In 1933 they were introduced to the Garella Brother, Pilade and Flavio, who along with another partner contracted to bring in an injection of capital to the floundering company. This financial aid came at the price of turning over the management of the company to the Garella Brothers. By 1936 the relationship between the partners was so strained that the Scavinis sold out their remaining share of the company to the Garellas. Elena was kept on as an employee of the company she had started, contracted to remain as a designer for 5 years.

This 11″ model was included in the company catalogs of the 1940s. Photo courtesy of Ruby Lane shop Dolls of the Golden Age.

Under the direction of the Garellas the Lenci company experienced both successes and challenges through the 1930s until WWII disrupted the doll business. Elena ended her association as a designer for the company in 1940. After the war the company continued under the Garella family, passing to Pilade’s son Beppe, then to his daughter Bibija and eventually to his son Lazzaro. Although the company enjoyed some renewed success making a variety of products through the remainder of the 20th century it is the story of the company founder and her commitment to high-quality artful dolls that lives on most closely in the hearts of doll lovers in the 21st century.

 In the 1960s and 70s Lenci produced comic character dolls in a variety of sizes and designs. Seen here are an 18″ pair of hunters and a Pierrot.
During the 1960s and ’70s the company offered a line of small plastic dolls in regional costumes marketed as souvenir items. This example is 6.5″ tall and is in its original box which still uses the style of artwork found on the boxes and tags of the earlier decades of the company.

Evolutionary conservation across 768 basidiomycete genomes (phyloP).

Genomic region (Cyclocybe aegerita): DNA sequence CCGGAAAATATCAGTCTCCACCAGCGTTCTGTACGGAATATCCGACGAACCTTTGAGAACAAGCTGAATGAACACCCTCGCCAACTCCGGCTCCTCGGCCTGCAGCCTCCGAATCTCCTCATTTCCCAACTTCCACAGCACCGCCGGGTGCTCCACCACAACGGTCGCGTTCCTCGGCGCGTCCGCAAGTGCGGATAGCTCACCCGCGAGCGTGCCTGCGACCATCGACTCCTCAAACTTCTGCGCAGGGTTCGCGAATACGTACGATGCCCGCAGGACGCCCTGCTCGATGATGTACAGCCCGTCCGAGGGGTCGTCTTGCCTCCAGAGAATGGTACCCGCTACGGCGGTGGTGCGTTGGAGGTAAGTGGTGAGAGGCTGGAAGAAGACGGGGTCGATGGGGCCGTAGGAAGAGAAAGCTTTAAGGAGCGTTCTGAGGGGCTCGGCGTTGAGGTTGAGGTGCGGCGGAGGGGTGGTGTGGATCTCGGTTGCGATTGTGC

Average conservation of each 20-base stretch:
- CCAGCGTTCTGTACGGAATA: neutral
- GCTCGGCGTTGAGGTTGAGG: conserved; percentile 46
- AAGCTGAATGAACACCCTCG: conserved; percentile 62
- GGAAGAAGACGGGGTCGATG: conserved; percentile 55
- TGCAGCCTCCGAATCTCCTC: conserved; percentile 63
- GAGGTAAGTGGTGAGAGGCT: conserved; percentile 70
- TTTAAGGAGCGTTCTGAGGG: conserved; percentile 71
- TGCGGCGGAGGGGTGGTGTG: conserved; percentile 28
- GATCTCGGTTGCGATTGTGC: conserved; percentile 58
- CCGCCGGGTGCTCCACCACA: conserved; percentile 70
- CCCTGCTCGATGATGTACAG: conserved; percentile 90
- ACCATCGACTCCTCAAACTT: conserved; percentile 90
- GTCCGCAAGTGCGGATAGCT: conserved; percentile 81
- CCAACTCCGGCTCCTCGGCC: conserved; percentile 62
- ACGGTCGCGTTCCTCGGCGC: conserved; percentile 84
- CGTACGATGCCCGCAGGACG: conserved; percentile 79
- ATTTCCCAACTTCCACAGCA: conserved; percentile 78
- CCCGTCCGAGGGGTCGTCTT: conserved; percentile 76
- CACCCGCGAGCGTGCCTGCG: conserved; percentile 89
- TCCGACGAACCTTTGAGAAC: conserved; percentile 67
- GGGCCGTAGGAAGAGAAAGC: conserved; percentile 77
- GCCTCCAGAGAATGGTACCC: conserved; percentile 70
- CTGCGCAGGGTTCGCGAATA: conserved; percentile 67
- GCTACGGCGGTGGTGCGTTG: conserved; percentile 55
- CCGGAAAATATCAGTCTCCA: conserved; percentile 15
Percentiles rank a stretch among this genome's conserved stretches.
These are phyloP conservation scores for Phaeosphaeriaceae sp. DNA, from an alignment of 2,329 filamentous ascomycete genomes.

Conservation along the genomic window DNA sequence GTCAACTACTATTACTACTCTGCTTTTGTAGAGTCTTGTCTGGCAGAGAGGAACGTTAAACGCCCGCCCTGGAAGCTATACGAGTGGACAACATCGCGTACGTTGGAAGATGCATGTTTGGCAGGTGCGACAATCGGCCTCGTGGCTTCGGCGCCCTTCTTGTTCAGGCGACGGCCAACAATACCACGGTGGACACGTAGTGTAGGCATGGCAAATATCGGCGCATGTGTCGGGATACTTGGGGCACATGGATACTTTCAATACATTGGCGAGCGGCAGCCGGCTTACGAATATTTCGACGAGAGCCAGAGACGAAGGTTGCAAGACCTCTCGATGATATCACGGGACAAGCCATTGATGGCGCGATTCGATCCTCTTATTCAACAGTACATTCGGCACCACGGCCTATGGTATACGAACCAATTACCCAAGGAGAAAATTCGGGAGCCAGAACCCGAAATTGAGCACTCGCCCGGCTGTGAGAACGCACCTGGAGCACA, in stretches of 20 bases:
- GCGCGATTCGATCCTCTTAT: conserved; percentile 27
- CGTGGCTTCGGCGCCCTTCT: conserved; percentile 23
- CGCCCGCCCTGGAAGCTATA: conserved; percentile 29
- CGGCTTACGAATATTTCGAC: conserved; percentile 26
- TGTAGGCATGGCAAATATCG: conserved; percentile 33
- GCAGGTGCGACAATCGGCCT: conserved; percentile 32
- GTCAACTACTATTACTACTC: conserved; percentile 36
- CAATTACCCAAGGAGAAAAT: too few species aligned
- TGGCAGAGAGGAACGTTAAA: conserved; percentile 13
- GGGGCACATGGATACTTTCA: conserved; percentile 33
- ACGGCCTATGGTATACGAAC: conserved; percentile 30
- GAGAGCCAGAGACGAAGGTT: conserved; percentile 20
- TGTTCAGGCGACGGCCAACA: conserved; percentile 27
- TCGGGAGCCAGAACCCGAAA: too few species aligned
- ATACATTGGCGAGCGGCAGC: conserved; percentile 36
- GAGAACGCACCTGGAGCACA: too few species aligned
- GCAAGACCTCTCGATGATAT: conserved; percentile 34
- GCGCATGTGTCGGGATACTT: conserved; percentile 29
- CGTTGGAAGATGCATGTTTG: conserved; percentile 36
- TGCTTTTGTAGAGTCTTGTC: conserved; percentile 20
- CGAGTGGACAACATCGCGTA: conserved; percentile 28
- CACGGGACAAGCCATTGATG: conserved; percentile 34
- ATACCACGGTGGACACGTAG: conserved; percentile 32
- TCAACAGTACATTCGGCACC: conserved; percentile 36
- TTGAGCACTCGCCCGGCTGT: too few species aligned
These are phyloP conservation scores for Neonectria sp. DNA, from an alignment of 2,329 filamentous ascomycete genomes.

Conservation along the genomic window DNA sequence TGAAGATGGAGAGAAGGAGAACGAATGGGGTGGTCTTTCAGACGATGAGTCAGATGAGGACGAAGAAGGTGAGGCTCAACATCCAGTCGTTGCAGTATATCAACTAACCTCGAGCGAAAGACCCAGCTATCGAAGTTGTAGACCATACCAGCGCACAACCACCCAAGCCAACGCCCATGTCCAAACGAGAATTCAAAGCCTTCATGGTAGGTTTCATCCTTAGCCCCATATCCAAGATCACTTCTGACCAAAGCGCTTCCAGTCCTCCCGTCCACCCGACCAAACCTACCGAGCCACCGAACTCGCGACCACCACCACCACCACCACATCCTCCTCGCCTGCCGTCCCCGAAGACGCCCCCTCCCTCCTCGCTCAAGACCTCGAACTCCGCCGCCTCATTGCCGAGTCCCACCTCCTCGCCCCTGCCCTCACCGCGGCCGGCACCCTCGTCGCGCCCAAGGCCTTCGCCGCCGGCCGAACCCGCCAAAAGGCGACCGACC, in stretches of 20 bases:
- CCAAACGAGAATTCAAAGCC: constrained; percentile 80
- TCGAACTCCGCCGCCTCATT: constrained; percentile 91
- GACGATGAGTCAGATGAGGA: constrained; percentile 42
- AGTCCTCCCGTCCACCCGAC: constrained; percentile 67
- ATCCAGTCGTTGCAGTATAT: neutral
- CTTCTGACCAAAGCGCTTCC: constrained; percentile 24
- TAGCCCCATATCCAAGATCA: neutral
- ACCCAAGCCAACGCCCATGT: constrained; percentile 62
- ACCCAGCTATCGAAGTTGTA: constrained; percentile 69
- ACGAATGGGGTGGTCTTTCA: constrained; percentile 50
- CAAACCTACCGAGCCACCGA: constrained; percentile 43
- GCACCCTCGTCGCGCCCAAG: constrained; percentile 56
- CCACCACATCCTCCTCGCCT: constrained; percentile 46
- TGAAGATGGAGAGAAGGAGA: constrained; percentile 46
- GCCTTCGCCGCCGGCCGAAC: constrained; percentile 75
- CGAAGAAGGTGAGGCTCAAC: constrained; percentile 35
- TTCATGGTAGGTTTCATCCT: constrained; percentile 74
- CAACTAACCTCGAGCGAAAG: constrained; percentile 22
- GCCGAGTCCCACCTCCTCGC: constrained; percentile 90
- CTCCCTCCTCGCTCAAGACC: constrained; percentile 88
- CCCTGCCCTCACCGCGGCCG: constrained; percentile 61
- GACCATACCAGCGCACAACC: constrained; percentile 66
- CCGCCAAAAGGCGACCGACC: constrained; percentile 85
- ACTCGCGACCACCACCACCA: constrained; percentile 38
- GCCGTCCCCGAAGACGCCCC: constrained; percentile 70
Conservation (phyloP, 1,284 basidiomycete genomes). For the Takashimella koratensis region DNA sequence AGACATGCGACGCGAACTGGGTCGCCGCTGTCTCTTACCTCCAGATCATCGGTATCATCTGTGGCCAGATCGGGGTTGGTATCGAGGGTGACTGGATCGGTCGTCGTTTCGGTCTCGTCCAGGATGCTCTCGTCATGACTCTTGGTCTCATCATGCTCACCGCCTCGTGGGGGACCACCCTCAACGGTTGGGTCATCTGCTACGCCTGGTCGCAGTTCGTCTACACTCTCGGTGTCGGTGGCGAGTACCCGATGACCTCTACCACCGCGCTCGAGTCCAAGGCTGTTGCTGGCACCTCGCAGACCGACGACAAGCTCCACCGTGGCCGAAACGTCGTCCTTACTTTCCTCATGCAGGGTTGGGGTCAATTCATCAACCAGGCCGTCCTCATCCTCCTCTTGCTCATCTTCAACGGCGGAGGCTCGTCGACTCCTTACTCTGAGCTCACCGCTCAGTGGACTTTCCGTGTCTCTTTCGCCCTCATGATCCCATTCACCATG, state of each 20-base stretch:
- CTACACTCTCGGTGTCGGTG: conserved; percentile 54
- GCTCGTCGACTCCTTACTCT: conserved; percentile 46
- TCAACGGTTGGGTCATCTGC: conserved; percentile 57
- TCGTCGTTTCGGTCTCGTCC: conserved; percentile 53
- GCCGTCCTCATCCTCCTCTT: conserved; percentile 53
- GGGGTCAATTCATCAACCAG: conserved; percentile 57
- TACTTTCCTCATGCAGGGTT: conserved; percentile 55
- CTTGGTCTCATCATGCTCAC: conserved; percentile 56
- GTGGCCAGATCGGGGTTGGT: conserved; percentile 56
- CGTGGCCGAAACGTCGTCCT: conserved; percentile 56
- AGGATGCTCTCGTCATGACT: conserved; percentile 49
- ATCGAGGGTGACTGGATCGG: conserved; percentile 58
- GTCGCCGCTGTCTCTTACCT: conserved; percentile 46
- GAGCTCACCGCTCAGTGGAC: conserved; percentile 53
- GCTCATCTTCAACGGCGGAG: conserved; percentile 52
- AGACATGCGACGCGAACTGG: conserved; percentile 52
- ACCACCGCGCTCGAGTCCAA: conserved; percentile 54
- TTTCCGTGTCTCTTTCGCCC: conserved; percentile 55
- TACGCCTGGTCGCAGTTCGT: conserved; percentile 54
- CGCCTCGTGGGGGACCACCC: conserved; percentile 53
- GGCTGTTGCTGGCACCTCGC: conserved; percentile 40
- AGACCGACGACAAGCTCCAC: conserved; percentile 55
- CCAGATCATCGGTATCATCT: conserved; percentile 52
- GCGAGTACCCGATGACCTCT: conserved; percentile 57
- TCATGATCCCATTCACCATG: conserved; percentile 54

In the later years of the company dolls were promoted in a variety of ways. Some were sold through the Home Shopping Network, a line of reissues of early designs were sold through specialty doll shops. This 20″ Mario was offered for sale as a limited-edition reissue in 1981.
After selling out her business Elena was contractually obligated not to make dolls but she did sculpt four doll heads for her daughter who manufactured and sold them under the company name of Anili. These dolls were available from 1946 until 1989. The starburst style highlights in their painted eyes is a distinctive characteristic of these dolls. Photo courtesy of Ruby Lane shop Madame Jezabelle’s Little Ladies Dolls & Antiques.

Author – Linda Edward


Dorothy S. Coleman Lenci Dolls. Riverdale: Hobby House Press, 1977

Linda Edward Cloth Dolls From Ancient To Modern. Atglen: Schiffer Publishing, 1997

Nancy Lazenby Lenci, The History and the Dolls. Cumberland: Reverie, 2007